JOHNS: It's being called the Fed's $110 billion headache. More than a billion new $100 bills slated to be released next year have been kept back because of a printing problem that renders some of them useless. The new design was supposed to make them more resistant to counterfeiting.

The ink on Kelsey Grammer's divorce papers isn't dry yet and now the former star of "Frazier" and "Cheers" is engaged yet again, this time to a 29-year-old British woman. Grammer's break up with Camille, who stars on "The Real Housewives of Beverly Hills" has yet to be finalized. I guess that's Hollywood -- Anderson.

COOPER: Well, we certainly wish him the best.

All right. Time now for the "RidicuList" -- our nightly journey through the valley of silly stuff. Tonight, actor Josh Duhamel winds up on the "RidicuList". He got removed from a flight in New York City last week for refusing to return his ego to its upright and locked position and get off his phone.

That's right. Josh was that guy, the one who won't turn off his Blackberry before take-off. He apparently just kept texting away sitting there on the tarmac even after a flight attendant repeatedly asked him to shut it down. So the plane turned back to the gate at LaGuardia and he was escorted off.

Now, Josh told "Access Hollywood" that the experience was quote, "not my favorite moment." I'm sure it wasn't but I'm sure the dozen or so -- the dozens of other passengers also really enjoyed returning to the gate and having their flight delayed because he was texting his agent or his manager or chef or whatever.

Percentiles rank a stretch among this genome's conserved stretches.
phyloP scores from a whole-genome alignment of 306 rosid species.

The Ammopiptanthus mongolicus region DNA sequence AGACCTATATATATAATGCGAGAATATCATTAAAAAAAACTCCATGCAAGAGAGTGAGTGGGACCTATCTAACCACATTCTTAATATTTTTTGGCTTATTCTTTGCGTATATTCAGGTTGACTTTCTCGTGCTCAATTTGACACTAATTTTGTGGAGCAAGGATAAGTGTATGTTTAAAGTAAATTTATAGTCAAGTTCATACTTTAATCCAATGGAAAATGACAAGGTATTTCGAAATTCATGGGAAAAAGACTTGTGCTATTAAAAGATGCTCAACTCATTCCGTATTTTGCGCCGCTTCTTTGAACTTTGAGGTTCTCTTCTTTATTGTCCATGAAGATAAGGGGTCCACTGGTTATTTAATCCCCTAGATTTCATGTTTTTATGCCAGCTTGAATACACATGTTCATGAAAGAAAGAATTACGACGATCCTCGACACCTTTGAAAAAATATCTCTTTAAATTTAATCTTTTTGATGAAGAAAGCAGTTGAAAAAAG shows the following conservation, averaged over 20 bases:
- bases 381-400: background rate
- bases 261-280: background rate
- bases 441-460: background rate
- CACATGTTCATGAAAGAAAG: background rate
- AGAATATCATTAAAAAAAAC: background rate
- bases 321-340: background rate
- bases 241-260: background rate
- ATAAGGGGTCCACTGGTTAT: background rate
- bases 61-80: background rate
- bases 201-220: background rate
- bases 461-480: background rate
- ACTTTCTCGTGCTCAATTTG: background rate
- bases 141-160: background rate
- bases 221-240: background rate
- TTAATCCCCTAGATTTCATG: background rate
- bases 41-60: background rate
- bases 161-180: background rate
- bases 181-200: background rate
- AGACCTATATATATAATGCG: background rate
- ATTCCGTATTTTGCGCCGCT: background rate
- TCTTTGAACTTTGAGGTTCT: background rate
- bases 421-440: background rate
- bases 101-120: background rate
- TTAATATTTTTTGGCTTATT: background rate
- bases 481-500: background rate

Maybe it's just because I fly often but I hate it when people are rude to flight attendants. They work hard and they have to deal with grumpy, surly, smelly passengers, not to mention egotistical actors and anchors all the time. Why make their lives harder.

It's like people who argue with airline personnel at the check-in counter or people who argue with TSA screeners or rental car agents or traffic cops. These folks aren't making the rules. They are just doing their jobs and you know what? These are people that get yelled at all day long.

And if you think you yelling at them is going to make them work harder for you, you're wrong. You know what helps: a smile, being polite, turning offer your stupid Blackberry when you're supposed to.

Josh Duhamel says he learned his lesson and we're certainly glad to hear that. But for a clueless use of a wireless device he's texted himself onto tonight's "RidicuList".

Hey, that's it for 360. Thanks for watching.

"LARRY KING" starts now.

I'll see you tomorrow night.